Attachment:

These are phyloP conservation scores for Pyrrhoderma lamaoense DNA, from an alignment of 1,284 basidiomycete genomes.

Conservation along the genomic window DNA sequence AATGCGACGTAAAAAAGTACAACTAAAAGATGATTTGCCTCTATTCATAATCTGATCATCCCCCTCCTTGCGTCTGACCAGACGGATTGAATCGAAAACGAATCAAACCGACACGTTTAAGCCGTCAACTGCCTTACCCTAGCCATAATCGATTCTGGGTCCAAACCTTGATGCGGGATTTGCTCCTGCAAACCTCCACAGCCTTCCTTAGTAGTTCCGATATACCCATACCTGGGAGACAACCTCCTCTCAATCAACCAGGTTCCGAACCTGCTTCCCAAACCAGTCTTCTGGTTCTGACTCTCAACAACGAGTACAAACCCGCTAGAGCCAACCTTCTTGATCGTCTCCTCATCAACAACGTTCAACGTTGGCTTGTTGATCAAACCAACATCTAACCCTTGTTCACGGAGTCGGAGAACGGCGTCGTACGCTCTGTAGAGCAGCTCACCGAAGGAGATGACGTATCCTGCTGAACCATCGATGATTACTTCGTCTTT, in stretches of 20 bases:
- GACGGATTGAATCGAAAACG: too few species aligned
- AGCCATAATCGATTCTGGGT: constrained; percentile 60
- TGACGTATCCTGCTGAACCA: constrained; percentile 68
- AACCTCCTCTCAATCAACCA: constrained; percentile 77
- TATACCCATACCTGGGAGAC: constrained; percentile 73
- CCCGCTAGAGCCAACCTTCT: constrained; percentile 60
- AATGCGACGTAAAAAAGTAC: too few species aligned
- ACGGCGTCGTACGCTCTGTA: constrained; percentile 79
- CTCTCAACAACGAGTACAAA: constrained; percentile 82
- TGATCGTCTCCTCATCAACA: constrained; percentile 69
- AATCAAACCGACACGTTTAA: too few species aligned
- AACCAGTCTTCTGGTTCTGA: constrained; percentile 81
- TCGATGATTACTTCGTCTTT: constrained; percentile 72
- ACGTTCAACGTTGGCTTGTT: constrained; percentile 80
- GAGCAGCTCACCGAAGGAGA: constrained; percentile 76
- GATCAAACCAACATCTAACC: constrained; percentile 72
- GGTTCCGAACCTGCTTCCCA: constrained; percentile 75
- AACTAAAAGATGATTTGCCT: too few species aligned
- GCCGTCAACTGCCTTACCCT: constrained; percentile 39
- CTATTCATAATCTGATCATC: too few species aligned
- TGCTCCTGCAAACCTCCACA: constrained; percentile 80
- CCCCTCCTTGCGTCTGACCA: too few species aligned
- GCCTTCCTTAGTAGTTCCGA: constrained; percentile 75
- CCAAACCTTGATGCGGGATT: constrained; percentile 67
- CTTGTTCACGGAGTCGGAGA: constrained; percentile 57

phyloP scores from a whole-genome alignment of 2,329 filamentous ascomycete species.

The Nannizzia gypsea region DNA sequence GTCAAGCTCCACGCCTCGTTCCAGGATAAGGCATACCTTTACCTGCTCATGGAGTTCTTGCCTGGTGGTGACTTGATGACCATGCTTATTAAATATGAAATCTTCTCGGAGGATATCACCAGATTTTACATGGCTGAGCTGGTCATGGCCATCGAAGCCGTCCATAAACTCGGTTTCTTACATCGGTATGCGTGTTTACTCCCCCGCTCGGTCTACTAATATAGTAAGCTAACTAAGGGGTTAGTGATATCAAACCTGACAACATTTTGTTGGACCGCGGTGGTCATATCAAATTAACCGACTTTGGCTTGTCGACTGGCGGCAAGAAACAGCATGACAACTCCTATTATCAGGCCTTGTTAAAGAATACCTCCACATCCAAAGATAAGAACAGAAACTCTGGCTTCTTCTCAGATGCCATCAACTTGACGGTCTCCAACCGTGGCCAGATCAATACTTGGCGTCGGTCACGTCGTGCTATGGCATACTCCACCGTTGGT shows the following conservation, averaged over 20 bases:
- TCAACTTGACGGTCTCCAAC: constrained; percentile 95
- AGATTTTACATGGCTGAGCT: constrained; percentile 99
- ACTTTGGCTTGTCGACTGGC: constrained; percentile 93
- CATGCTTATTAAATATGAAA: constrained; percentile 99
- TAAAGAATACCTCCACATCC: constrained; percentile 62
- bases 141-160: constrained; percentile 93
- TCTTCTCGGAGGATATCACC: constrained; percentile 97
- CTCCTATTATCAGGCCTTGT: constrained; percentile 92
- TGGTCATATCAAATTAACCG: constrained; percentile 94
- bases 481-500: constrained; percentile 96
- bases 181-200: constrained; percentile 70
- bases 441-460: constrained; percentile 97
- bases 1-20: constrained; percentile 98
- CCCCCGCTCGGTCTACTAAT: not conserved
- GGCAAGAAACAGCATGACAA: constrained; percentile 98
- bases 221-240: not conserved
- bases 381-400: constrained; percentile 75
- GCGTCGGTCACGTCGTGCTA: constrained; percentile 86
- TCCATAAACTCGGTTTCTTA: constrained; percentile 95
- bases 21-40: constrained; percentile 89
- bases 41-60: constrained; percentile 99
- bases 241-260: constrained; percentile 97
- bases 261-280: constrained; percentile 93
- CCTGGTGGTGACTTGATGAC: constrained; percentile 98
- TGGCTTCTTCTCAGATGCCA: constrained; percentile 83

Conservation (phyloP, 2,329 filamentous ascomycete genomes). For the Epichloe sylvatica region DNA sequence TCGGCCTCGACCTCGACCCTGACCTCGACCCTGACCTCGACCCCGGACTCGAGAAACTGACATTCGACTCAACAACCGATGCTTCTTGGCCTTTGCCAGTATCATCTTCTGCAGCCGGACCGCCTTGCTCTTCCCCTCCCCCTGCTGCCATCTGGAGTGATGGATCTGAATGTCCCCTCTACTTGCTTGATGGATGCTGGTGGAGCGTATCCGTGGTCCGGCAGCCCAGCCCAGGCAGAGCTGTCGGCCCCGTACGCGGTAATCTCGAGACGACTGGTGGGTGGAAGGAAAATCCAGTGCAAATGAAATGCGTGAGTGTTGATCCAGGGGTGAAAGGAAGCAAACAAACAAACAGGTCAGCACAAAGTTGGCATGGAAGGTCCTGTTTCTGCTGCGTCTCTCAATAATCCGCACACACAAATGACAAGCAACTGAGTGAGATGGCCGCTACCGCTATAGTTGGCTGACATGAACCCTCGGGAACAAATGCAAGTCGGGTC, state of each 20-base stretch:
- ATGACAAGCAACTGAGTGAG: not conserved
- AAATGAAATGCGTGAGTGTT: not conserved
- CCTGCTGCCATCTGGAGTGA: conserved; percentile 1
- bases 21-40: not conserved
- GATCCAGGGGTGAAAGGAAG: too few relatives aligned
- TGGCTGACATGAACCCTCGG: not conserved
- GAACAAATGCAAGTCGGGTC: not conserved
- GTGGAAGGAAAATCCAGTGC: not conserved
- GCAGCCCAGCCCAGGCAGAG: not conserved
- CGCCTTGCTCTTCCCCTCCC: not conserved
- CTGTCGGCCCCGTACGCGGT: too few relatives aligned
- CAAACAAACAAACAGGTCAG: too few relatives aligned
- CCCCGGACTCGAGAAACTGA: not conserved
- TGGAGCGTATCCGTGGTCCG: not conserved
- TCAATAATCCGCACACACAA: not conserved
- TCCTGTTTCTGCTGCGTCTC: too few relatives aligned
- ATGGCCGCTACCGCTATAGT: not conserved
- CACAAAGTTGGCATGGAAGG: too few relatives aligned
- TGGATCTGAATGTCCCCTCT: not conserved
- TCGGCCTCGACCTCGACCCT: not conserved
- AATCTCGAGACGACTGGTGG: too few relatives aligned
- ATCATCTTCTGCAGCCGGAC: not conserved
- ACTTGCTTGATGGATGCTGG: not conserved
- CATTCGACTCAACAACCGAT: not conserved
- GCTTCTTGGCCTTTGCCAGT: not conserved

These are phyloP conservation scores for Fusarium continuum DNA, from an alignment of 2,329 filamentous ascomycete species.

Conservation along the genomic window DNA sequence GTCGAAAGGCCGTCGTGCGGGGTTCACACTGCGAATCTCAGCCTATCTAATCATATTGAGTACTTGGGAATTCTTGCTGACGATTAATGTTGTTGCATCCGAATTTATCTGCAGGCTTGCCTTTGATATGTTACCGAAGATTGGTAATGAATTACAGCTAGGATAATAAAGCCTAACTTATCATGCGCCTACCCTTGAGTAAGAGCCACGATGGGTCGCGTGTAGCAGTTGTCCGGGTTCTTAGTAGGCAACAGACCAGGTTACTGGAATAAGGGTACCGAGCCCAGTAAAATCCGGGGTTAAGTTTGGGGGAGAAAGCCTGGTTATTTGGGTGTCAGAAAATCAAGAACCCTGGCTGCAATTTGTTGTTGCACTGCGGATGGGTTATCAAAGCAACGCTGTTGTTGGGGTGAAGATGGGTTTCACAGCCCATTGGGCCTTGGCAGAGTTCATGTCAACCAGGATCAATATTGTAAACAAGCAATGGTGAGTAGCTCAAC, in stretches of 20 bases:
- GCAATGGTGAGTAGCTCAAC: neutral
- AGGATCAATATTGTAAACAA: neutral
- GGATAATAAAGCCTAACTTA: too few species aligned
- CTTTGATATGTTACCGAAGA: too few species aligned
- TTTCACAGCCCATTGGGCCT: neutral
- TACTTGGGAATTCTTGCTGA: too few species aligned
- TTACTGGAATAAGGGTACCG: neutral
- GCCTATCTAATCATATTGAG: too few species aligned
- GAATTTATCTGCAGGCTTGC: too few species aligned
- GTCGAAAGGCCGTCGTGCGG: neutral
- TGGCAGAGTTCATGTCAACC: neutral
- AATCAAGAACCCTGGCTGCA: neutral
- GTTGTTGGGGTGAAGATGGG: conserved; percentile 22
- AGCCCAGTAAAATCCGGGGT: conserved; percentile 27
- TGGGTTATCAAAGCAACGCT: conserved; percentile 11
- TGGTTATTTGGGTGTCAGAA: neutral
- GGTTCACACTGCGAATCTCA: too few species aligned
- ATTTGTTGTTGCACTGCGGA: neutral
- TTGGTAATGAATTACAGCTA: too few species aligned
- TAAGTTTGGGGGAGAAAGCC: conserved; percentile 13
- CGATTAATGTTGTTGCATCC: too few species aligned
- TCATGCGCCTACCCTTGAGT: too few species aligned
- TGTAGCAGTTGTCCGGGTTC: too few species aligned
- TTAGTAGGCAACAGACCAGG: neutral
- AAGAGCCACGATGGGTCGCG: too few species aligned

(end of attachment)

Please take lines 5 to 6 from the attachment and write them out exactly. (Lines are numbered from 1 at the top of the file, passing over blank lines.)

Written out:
- TGACGTATCCTGCTGAACCA: constrained; percentile 68
- AACCTCCTCTCAATCAACCA: constrained; percentile 77